Questing Quest 4: Big War


Questing Quest 4: Big War

Last time we talked about being a soldier, doing the hands-on business of war.  This time, we go into the big-picture job of high-ranking military officers.

General Mode à la Mode

“General Mode” is a separate mode from the first-person viewpoint players usually take.  Players enter General Mode by using specific interface core blocks, such as a “general’s desk” or a “war map”. In general mode, players are put into a third-person perspective, similar to the mayor’s mode.  As a third-person top-down view where you control multiple units, General Mode could also be considered “Real-time Strategy Mode”.

However, unlike a pure RTS game, the nature of Imagine Nations makes large-scale combat significantly different.  Mostly, rather than the rapid deployment of “factories” that produce units for as long as you have resources, Imagine Nations, being a culture-focused game, will have towns and cities you, as a military leader will likely have no control over (barring a military leadership) to produce the military units you have to work with.  You have a smaller supply of named individuals with a place to return to in your armies (and possibly jobs they perform when not in the military), rather than generic units whose only purpose is war.

War is also different from a standard RTS in that an officer is not in a “deathmatch” against a single other general, where you are tasked with “winning” by destroying the other side.  Rather, you are tasked with “not losing” by preventing your own culture from being destroyed, as the game does not end with the destruction of an enemy.  When it comes to conflict between nations, the difference between “crushing the enemy” and “pushing them to a lasting peace” may not appear very different, but for the amount of land you wind up having to defend from the next threat.

As such, there are several roles an officer fulfills:

Man-Woman-Genderless-Asexual-Being-And-Everything-In-Between the Trenches!

An officer on the field can give direct orders to soldiers, again, similar to an RTS, but also is functionally in charge of peace-time operations, as well.  This means that they are functionally creating the patrol missions non-commissioned soldiers go on.  They will give orders to get certain-sized units together, and perform patrols, or have a reserve unit and some scouts to sweep for trouble, or to build up fortifications and bases for future military actions.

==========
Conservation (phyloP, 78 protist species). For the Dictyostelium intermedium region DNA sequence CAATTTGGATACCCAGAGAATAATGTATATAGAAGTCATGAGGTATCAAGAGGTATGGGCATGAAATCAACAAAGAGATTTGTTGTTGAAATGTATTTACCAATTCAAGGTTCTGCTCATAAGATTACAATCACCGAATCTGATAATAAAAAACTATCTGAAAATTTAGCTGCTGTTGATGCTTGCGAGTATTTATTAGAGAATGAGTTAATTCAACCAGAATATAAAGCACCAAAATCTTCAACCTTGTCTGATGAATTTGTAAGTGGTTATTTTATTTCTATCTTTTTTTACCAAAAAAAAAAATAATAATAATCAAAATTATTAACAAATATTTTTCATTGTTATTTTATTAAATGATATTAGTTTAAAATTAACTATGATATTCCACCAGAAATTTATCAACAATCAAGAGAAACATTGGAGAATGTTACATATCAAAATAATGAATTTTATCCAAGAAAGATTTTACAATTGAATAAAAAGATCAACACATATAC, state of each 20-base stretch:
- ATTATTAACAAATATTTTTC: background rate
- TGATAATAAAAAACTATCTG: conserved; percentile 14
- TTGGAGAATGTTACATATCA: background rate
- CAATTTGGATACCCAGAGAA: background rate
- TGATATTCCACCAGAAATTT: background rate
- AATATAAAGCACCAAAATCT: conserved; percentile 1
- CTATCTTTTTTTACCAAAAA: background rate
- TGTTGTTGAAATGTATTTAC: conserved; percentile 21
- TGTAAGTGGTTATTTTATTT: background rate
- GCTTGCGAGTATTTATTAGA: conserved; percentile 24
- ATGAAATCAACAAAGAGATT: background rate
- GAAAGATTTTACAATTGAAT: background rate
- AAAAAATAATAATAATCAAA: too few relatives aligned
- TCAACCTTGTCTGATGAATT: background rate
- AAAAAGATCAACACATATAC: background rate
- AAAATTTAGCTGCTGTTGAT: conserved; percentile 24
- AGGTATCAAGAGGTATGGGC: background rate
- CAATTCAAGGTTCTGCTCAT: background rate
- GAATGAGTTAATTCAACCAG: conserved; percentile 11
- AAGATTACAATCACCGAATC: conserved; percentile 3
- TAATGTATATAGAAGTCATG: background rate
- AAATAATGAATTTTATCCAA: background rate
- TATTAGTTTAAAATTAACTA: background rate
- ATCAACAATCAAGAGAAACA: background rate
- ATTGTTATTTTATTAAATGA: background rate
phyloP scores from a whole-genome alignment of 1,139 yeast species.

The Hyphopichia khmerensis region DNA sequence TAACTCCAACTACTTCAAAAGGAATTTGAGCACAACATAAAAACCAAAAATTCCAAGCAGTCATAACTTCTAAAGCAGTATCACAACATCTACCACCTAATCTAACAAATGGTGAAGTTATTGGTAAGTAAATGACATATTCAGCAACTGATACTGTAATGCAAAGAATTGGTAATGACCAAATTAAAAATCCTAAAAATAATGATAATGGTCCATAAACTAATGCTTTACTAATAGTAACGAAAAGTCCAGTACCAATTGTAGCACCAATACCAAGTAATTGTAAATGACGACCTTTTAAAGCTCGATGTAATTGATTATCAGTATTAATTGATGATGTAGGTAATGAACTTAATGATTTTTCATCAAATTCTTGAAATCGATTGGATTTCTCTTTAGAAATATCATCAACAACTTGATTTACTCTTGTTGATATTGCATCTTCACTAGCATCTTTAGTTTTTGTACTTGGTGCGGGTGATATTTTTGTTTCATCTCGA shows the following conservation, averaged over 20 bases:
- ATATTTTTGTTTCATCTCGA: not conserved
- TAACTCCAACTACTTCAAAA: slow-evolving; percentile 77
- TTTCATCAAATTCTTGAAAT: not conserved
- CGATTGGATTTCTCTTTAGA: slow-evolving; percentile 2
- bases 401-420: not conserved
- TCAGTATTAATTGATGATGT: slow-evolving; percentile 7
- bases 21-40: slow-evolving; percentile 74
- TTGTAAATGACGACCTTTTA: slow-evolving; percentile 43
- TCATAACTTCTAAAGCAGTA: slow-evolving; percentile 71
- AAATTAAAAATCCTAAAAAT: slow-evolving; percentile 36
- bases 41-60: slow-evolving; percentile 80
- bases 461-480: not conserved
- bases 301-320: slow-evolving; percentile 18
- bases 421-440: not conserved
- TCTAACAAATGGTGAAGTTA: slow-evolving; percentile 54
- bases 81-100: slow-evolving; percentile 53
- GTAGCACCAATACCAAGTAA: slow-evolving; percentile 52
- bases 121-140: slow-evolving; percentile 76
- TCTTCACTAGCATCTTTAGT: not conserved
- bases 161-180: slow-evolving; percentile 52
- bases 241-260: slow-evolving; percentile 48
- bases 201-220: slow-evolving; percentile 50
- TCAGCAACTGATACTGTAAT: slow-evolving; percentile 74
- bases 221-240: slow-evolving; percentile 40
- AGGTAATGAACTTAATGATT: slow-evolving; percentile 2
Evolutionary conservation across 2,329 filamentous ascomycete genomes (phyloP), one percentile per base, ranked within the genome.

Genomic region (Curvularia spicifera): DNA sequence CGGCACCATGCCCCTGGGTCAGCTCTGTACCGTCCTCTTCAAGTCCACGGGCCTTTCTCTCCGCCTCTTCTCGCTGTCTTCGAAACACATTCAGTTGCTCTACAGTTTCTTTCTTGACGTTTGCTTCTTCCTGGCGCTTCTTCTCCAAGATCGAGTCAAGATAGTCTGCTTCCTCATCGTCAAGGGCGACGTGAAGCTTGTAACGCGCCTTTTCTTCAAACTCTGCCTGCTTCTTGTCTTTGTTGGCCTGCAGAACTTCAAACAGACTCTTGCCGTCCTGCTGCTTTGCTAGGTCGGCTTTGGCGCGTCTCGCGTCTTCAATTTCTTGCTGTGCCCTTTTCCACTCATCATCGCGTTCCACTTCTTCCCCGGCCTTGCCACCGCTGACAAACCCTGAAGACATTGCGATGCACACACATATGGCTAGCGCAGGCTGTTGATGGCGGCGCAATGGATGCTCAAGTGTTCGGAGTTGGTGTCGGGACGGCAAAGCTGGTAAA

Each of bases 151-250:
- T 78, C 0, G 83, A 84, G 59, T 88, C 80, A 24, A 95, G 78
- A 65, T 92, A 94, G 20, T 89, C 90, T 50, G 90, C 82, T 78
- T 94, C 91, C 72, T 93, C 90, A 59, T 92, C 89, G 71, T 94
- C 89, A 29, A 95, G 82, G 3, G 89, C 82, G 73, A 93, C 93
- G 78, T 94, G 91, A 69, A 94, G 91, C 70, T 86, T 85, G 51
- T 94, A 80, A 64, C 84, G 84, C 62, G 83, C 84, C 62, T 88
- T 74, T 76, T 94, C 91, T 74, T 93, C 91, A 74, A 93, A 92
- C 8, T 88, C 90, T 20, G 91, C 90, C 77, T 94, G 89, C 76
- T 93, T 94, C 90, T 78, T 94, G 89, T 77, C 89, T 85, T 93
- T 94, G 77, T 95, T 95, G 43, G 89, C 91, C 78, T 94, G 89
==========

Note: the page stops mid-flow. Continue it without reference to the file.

I Want A Wall of Sand Between…



One of the other major duties in General Mode is building the defensive structures for your culture.  Controlling the landscape you fight upon is controlling the flow of battle.  Players can dig moats, block canyon passes, erect castles or city walls, build arrow slits or bunkers for ranged defenders, force the only entrances to go through narrow gatehouses, and otherwise prepare for the inevitability of armed conflict.

Also on the “engineering” front, military players can try their hand at blueprinting weapons of war, and trying to get their vehicles and weapons, or modifications of vehicles and weapons, mass-produced for their own or widespread use.  (The success of such efforts depending on the political situation.)

I Don’t Know, But I’ve Been Told…

To go into more detail on the nature of the more individual-level of the game’s detail, soldiers in this game are going to be individual citizens who join the ranks of the military for one reason or another.  As such, overseeing the training the recruits and furthering the specializations of career soldiers will be another role of an officer.

Imagine Nations has a train-through-use skill system, where player characters and NPCs get better at the things they do as they use them.  Military drills or live action raise combat skills, making veterans more valuable, and emphasizing players train specialists in the skills they will need, as well as replacement specialists for the inevitable deaths or retirements.  Subordinates (and superiors) have stats like the player does, and can have relationships for better or worse with one another.  Managing the unit to keep it on task is an important officer’s role.

As the player climbs the ranks, and the game scales upwards in how many total troops they control, and the game abstracts out lower ranks.  A lieutenant may have direct control on a per-soldier level, but a general of a large nation may only directly order officers down to majors.  The individual soldiers become “faceless” from the General Mode to keep the number of “pieces on the board” low enough to be manageable.  A platoon or company might be a single unit whose stats and orders are tied directly to their officer and an abstract training stat.

– Imagine Nations Team

Notes:  As our crowding campaign for Imagine Nations continues, We released the game launcher for the Backers to test.  Get Backer’s Access!


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    Last time we talked about being a soldier, doing the hands-on business of war.  This time, we go into the big-picture job of high-ranking military off
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